December 21, 2018
Whether or Not to Buy a Fixer-Upper Property
There are among the prospective buying set a certain subset of individuals who consider themselves handyman deal-hunters—those who will make it their mission to find a home that they can purchase for well short of what a home in good condition would cost: a fixer-upper. And the truth is, for some people who are realistic about their abilities to renovate a home and bring its value into line with properties that have been well taken care of, this does make a valid strategy for finding a home. But it’s important that prospective buyers know, in determining whether they will truly fall among this set, what they are in for. To actually make such an effort worthwhile, a buyer needs to recognize that they may have to do a lot of thinking up-front.
For one thing, the prospective buyer should consider how intensive the renovations may need to be. Cosmetic changes are always preferable in a fixer-upper. This includes things like renovations of the bathrooms or kitchen, siding repair/replacement, new floors. These are easier issues to manage than major structural troubles, which might end up costing more to fix than the home is worth.
Either way, before making an offer on the house, a buyer should hire a contractor to examine the property in order to bid on the potential renovation. This at the very least gives a buyer a sense for what a professional considers the given repairs to be worth, which can be helpful in doing the math to determine whether the lower cost up-front will actually make a deal of the property in the long run—whether the buyer hires the contractor or does the renovating themselves. When considering a property’s future cost, a buyer would do best to consider whether they would be able make a profit on the home, even if they intend at the time of purchase to remain in the home for the remainder of their lives. Life can be unpredictable.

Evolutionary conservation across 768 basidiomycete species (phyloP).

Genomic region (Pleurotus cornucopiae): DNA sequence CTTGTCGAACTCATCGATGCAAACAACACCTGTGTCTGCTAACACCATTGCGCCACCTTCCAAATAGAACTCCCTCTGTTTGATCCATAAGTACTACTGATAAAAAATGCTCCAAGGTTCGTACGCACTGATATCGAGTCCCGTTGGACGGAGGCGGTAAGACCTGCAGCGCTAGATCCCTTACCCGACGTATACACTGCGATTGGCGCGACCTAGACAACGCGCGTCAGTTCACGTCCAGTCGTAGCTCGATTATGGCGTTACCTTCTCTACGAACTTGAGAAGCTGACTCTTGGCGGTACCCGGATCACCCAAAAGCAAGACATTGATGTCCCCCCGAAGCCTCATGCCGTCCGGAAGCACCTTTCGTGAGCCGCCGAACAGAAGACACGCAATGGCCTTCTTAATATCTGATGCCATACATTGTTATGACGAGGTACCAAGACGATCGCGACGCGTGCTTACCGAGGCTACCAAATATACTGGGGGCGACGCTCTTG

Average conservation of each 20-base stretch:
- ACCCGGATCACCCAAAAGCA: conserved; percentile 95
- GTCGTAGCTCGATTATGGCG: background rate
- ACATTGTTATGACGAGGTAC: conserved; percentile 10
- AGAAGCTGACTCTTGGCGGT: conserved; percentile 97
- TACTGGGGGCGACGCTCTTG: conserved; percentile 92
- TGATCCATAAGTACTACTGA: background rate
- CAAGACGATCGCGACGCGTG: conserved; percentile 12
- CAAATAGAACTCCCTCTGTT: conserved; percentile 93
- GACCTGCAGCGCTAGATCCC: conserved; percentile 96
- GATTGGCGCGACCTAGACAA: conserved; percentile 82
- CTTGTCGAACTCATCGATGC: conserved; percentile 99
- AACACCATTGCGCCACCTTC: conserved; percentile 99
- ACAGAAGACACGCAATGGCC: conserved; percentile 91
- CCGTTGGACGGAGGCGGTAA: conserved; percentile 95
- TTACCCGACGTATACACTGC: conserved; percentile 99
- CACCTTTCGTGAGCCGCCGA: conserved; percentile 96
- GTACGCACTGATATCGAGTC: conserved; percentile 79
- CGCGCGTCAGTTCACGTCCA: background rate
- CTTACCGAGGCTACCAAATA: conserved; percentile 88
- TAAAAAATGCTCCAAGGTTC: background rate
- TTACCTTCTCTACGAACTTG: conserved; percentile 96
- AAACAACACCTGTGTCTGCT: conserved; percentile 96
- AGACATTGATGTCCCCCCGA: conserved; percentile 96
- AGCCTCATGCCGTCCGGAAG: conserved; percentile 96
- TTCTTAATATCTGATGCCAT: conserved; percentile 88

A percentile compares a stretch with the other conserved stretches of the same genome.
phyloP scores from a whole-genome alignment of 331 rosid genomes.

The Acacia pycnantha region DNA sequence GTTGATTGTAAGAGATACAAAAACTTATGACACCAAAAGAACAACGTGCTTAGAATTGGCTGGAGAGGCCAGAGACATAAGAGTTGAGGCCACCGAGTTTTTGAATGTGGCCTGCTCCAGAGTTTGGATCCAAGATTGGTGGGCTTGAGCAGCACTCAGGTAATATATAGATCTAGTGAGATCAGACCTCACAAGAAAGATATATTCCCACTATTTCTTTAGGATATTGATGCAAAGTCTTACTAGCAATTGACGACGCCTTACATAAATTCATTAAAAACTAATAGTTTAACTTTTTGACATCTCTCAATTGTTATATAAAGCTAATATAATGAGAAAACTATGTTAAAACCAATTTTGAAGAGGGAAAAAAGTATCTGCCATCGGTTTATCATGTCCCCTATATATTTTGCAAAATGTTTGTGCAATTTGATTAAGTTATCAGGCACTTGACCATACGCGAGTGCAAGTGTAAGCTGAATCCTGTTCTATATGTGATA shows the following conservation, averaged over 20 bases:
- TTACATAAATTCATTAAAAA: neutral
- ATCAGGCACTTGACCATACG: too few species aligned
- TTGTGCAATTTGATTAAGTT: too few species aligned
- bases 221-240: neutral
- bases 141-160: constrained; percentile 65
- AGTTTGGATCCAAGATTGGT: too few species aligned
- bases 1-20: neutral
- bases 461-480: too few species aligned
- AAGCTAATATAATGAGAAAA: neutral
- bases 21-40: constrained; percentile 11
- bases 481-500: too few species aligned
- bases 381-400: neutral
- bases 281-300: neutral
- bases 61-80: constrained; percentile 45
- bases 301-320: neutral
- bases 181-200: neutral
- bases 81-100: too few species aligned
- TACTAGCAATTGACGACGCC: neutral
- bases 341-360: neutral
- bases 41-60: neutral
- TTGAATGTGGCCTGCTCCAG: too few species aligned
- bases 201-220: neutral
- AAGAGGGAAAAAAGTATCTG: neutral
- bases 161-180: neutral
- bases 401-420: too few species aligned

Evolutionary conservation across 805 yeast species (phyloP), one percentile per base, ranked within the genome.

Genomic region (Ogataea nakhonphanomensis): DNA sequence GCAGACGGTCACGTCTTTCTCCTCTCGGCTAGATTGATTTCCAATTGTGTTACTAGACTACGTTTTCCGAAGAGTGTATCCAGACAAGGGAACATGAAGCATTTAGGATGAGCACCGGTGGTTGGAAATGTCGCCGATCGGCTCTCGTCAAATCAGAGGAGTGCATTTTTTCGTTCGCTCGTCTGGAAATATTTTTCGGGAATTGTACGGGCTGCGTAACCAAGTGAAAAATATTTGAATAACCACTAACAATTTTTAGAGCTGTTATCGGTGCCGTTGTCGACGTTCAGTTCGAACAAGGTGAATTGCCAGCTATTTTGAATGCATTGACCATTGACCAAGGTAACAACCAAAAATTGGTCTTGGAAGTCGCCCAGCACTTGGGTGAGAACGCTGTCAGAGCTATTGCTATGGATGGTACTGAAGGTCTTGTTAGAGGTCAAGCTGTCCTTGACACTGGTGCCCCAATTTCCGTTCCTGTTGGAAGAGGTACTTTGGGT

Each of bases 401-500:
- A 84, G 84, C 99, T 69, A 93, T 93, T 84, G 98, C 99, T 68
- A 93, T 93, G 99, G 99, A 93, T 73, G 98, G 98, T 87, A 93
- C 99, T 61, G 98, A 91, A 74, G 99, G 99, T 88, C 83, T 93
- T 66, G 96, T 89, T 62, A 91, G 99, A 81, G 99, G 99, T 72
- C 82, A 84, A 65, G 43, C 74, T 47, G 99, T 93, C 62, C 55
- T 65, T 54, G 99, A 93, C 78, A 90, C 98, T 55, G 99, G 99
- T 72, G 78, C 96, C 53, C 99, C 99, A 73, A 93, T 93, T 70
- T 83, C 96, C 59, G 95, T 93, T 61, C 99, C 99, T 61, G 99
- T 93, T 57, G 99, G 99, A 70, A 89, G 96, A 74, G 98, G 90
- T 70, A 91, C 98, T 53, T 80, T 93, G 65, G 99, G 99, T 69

It’s also worth considering the market value of the homes in the surrounding neighborhood. Should home values be good—and the homes in good repair—they can bring up the inherent value of the property being purchased by mere proximity, once the repairs are made. If a buyer spends around 25% less on the fixer-upper than on what they would spend on a comparable property of good repair in the area, they’re likely getting just about the right deal on the home to make allowance for renovations and resale value.
Whether a buyer finds that great fixer-upper deal or not, we here at Topouzis & Associates, P.C. do everything we can to be absolutely sure our clients are conveying and purchasing title clear of judgments and defects, which can only serve to strengthen the security a home-buyer will feel about their new property. And we help our clients put into place a good policy of title insurance to lower the risk of issues of ownership in the past coming up in the future. Contact us if you’d like us to do this for you.